Rating: Significant Shortcomings
Reading/Interest Level: Young Adult
Author: Kiera Cass
It’s the 1950s and nineteen-year-old Kahlen finds herself the sole survivor of a cruise ship sinking in which thousands of people, including her entire family, have died. The Ocean has preserved her life in exchange for one hundred years of service as a Siren—charged with the task of feeding the Ocean souls and sustaining Her—and after which Kahlen will be given a new life. Kahlen accepts the Ocean’s offer and is transformed into a being of exquisite beauty, a deadly voice, and an indestructible body. She and her fellow Sirens are allowed to live amongst the humans but cannot use their voices for fear of sending such persons to a watery grave and revealing the secret of the Ocean. Eighty years in to her sentence, Kahlen finds herself in a terrifying situation: she is in love with a human boy, Akinli, and the Ocean will not allow it. Kahlen struggles between loyalties and love, sacrifice and survival in her pursuit to stay with the boy she cannot live without.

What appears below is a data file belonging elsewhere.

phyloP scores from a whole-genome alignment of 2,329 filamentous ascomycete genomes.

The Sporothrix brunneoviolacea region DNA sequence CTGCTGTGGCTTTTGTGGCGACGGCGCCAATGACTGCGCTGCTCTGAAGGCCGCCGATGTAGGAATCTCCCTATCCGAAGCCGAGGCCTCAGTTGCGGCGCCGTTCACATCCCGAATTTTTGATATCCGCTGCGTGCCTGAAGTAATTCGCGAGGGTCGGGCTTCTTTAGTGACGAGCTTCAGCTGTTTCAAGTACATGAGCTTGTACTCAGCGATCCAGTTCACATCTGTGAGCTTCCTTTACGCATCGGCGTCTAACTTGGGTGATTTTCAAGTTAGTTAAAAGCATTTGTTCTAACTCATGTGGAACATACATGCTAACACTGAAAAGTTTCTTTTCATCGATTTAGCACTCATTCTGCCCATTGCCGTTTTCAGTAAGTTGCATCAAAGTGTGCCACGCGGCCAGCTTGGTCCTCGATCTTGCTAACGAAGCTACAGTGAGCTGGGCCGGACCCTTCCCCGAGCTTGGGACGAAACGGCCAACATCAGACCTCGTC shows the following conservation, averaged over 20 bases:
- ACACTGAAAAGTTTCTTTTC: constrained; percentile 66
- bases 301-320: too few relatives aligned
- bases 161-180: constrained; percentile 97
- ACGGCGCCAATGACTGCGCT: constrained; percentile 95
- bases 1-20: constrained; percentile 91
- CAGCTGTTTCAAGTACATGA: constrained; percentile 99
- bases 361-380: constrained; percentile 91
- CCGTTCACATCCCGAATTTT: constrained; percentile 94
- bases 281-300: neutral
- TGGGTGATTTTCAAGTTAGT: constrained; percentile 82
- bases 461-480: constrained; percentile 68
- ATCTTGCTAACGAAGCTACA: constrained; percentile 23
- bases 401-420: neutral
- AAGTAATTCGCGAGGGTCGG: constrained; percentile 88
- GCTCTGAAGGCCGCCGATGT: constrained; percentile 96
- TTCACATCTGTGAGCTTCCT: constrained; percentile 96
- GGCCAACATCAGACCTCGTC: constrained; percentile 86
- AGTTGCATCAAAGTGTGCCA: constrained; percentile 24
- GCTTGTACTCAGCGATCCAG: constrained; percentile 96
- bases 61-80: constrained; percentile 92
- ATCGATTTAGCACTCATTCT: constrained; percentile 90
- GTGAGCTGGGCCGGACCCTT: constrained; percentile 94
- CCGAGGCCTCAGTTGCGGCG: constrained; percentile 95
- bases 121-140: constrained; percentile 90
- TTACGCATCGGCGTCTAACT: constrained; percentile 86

The initial premise of this book is very interesting, and had the potential for excellence. However, the most interesting and engaging interaction, which is between Kahlen and Akinli, lasts for about ten pages. The majority of the plot focuses on Kahlen’s insecurities and her indecisiveness. The conclusion of the book was unsatisfactory and the technicalities confusing. Fans of Kiera Cass’s Selection series may enjoy the self-sacrificing-for-love elements in The Siren, but should prepare themselves for an overall darker theme. The relationship between Kahlen, the other Sirens, and the Ocean is an interesting dynamic, but could have been developed further. Overall, The Siren is an easy, light read that most Young Adult Literature readers will read, like, but not love.
*Contains repeated references to the sirens causing people to drown.